Todd presented the rough outlines of his storage system: $17k worth of hardware from SUN and Dell yields 7.5 terabytes of storage with nearly a gigabyte per second throughput. Todd’s disk storage challenge is solved, as the company’s demand can’t match the throughput capacity of his system, for now, and the system can be expanded with additional external storage.
As for the porting of ZFS onto other architectures, Todd expressed the opinion that running on Solaris or OpenSolaris is likely the best current solutions. Porting onto BSD is underway but not yet ready. He had heard that ZFS was ported to OS X but could not confirm (Googling ZFS OSX yields interesting results).
Todd promises to send along slides from his presentation; I’ll try to post links to them to the website.
After the main presentation, there was a good session of questions and answers. I asked a question on replication of Postgres and Todd recommended theproduct.
Thanks to Todd for his thorough presentation, to Bill McGonigle for organizing the meeting, to Bill Sconce for sharing his notes with me for this post, and to all for attending and participating. Next meeting, still tentative, will be on writing a FireFox extension by Roger Trussell.
Bill McGonigle announces the April meeting of the . The main presentation will be “ZFS: The Last Word in Filesystems, ” presented by Todd Underwood, VP of Operations and Professional Services, Renesys Corporation. Here’s the pitch:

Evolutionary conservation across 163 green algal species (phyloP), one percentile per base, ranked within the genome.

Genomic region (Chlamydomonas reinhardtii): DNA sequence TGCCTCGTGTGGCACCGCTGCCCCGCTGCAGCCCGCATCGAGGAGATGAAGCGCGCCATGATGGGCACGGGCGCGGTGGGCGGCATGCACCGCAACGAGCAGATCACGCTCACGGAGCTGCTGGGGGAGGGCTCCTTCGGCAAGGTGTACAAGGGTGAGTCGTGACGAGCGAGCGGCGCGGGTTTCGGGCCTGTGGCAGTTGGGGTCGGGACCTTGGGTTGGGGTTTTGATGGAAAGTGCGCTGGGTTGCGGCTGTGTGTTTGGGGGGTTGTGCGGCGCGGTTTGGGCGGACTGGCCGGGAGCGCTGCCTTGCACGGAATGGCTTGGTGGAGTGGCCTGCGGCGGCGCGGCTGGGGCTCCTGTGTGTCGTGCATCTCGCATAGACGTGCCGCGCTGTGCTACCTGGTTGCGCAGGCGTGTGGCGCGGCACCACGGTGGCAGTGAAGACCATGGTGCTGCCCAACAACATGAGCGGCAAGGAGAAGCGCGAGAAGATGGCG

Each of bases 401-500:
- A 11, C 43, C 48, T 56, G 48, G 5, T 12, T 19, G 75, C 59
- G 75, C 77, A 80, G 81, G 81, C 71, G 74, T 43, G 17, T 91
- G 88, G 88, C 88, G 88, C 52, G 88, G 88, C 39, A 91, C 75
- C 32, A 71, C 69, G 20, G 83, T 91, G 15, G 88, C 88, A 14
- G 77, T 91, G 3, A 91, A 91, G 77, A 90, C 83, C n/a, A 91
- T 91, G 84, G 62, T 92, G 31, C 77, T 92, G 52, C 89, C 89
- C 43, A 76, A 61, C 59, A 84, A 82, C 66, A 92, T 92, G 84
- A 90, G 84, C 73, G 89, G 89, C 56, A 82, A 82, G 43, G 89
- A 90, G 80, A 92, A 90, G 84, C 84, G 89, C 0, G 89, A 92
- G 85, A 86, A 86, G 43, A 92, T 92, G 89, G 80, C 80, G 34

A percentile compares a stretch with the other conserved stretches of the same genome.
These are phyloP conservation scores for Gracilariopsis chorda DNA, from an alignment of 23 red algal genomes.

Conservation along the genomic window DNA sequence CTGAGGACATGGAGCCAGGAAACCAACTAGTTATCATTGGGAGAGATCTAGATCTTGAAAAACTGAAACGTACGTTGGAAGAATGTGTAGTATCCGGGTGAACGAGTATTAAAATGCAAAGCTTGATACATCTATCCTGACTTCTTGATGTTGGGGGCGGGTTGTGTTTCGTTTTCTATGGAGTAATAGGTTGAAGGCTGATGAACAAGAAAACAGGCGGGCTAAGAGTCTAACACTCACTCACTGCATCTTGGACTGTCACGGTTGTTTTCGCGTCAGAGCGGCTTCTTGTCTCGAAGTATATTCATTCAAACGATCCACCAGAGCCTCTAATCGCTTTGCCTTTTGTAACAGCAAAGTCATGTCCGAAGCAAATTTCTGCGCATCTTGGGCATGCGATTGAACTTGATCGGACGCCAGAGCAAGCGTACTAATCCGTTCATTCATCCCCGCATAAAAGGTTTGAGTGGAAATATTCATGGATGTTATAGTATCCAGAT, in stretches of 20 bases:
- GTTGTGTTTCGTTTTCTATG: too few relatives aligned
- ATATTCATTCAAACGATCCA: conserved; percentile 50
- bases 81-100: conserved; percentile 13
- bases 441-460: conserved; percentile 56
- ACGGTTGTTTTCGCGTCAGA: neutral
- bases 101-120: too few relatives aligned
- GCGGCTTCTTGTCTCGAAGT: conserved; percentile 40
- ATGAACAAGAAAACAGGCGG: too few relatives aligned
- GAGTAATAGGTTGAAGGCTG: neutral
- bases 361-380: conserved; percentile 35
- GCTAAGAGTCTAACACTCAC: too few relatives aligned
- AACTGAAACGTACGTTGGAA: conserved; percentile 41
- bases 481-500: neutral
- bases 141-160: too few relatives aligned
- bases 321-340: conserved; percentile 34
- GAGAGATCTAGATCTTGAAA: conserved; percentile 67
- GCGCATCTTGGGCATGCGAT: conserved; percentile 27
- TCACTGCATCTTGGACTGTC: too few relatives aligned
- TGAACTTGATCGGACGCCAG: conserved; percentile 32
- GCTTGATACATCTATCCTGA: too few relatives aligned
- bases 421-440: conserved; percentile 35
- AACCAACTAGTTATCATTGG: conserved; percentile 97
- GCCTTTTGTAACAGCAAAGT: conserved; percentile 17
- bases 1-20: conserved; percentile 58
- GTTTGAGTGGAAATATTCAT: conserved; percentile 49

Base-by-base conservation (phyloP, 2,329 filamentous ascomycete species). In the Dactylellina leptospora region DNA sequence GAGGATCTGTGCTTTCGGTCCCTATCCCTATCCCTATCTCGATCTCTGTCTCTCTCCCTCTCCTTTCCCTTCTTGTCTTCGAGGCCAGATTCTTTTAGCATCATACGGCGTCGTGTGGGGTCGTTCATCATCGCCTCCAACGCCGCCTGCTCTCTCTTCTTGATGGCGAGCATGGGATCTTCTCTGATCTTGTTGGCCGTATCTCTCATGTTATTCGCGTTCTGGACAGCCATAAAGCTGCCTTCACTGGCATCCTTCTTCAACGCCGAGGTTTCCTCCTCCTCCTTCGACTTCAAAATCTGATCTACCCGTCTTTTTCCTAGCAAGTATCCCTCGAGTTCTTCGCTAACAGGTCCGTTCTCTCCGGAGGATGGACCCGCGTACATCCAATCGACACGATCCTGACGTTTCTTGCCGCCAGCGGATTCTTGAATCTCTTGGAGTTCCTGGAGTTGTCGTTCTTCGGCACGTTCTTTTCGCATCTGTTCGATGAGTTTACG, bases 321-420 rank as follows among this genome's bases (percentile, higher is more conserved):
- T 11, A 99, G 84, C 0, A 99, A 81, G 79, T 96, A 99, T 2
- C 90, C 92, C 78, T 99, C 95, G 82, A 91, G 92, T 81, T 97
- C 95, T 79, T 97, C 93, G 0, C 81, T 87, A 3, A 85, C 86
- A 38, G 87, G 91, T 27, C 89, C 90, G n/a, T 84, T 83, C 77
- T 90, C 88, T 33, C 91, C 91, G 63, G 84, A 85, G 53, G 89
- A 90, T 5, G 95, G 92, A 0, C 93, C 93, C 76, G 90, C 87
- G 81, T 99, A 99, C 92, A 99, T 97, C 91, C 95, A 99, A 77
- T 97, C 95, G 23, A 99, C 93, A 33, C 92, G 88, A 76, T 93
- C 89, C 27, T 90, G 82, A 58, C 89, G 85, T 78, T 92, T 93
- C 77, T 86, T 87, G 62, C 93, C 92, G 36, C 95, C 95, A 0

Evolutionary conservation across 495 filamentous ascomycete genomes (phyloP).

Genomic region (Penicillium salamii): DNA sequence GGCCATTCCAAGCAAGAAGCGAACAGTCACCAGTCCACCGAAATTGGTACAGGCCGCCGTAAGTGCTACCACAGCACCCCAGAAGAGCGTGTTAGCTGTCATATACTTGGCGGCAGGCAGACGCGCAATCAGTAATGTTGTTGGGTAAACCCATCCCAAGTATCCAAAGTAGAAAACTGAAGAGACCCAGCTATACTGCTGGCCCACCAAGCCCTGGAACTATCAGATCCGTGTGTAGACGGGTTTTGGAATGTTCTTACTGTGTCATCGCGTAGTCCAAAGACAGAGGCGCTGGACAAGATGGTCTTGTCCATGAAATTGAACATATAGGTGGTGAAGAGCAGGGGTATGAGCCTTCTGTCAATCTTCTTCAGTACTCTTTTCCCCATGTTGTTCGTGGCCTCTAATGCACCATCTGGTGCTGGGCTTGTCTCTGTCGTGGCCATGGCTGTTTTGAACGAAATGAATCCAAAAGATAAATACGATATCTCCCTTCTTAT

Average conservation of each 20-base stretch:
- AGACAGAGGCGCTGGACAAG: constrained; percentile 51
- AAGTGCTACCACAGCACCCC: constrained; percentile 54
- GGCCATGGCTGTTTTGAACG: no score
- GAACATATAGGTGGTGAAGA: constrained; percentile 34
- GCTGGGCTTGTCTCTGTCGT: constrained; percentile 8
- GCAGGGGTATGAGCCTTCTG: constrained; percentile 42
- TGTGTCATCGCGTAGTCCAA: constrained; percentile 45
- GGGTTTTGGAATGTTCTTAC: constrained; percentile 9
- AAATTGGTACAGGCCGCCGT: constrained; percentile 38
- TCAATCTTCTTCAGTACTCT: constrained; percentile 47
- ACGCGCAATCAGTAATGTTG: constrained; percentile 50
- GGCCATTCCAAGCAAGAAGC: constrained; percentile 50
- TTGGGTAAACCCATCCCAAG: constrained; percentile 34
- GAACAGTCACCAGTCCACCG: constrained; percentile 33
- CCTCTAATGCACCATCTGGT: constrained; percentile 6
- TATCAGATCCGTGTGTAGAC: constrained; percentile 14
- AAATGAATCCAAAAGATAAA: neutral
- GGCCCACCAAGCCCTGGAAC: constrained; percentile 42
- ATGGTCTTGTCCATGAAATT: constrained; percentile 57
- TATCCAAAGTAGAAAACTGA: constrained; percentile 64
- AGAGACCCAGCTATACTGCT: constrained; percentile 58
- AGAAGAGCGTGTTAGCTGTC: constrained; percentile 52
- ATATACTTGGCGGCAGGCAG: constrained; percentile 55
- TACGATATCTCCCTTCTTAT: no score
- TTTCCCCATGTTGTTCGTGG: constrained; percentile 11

ZFS is the most original work in storage management in years. It offers a revolutionary, integrated approach to block device, raid, volume management and filesystem technology. We’ll take a high-level look at what makes ZFS so different from previous storage technologies and look at efforts to port ZFS to free operating systems (ZFS is available for FreeBSD and in a userland port to Linux, but the path will not be easy).
Todd has with more than 10 years experience in architecting, building, and supporting large-scale distributed systems. Before Renesys, Todd was senior vice president and chief technology officer at Oso Grande Technologies, the largest Internet service provider in New Mexico, where he was the lead consultant in the security practice. Before that, Todd was chief technology officer at Lightdart Managed Data Centers, a co-location and hosting start-up built in partnership with Public Service Company of New Mexico. As a graduate student, Todd led the effort studying high-speed networking for large-scale computer clusters at the University of New Mexico. Todd holds a B.A. from Columbia College, Columbia University and an M.S. in computer science from the University of New Mexico.
Looking forward to the meeting. Hope to see you there!
An even dozen people showed up for the Python Special Interest Groups March meeting, held as usual at the Amoskeag Business Incubator in Manchester, NH.
Bill Sconce called us to order promptly at 7 PM and we proceeded through the printed agenda. It was duly noted the Ben Scott deserved heckling despite his absence. We ran through announcements of a couple of upcoming meetings, plugging the MythTV installfest beta and pointing out Jarod’s book. We mentioned meetings upcoming for the LUGs, including ZFS at DLSLUG, LVM at CentraLUG and the new Ruby group.
Kent’s Korner: Kent S. Johnson presented his month talk, this month on list comprehensions. Kent had a, and has collected his past couple of handouts in . Starting with simple examples and building in complexity, Kent lead us through what can be an intimidating topic in a way most couple follow. Some great discussions, on-topic and off-, regarding assignment and Python idioms, always make this a fun part of the meeting.